In the Hawaiian Islands, military specialists will use high-tech equipment to locate a long-lost time capsule that was buried more than a century ago by King Kamehameha the Fifth.  The search is in conjunction with 175th anniversary of the birth of the ruler, who died in 1872 and was the last direct descendant of Kamehameha the Great to rule the Kingdom of Hawaii. Historians know the time capsule was buried on February 19, 1872, the year the king died. Ground-penetrating radar will be used to identify the exact location of the capsule, buried during the ceremony when Kamehameha the Fifth laid the cornerstone of the historic Aliiolani (AH-lee-ee-oh-lan-ee) Hale building in downtown Honolulu.  The small casket is thought to lie somewhere beneath the concrete slabs at the northeast corner of the building.  It is known to contain photos of royal families dating back to Kamehameha the Great, Hawaiian postage stamps, a constitution of the Hawaiian Kingdom, Hawaiian and foreign coins, 11 different local newspapers, a calendar, and books, such as a Hawaiian language dictionary.  There are no plans to recover the capsule because of the threat of damaging the structure, which is on the National Register of Historic Places.  According to Matt Mattice, executive director of the King Kamehameha (kah-MAY-a-may-a) the Fifth Judiciary History Center, the main reason for the search is to determine the location in hopes of keeping it preserved.  Aliiolani Hale, with the famed gold-leaf statue of Kamehameha the Great in the courtyard, is one of the most photographed spots in Hawaii.  The building was completed in 1874.  It was the first in the islands to place under one roof all the government offices, from the Legislature to the Hawaii Supreme Court.  It was also the site of rallies, political strife, an insurrection, the famed Massie Trial of the 1930s, and the 1893 overthrow of the Hawaiian monarchy.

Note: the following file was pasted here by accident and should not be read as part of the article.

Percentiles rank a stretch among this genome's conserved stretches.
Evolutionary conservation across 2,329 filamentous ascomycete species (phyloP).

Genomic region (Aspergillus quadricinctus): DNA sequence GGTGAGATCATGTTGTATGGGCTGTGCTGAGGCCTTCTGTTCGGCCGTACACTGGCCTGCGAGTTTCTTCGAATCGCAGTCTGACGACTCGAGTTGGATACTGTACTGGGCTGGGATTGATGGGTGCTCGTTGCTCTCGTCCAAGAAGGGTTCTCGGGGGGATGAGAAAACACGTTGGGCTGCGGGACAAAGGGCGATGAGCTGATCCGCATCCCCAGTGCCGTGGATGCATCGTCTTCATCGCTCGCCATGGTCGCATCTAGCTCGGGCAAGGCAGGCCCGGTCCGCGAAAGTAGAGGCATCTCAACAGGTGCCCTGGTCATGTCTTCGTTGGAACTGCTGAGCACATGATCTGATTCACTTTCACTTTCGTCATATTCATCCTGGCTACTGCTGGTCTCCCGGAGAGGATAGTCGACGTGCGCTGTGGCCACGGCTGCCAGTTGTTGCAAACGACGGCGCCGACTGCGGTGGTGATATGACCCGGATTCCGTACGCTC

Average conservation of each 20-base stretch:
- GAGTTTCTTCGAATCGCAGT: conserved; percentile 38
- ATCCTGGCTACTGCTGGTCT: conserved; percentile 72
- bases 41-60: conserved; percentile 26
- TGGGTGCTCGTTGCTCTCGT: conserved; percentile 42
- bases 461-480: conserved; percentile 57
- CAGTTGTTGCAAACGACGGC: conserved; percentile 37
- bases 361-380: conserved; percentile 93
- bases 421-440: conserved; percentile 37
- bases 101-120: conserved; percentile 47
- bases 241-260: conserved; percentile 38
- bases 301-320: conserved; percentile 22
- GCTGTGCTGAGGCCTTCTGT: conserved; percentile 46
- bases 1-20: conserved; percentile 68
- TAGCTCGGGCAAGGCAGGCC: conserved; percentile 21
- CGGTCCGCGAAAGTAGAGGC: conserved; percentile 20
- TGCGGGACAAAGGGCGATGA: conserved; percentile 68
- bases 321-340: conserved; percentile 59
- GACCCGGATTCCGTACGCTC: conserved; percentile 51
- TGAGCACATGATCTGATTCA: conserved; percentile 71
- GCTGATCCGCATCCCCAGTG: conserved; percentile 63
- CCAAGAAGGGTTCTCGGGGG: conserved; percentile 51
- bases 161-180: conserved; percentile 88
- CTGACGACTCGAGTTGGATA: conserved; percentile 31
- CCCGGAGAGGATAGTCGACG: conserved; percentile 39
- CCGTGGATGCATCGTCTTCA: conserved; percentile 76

Iron Age skeleton found in Welsh ship excavation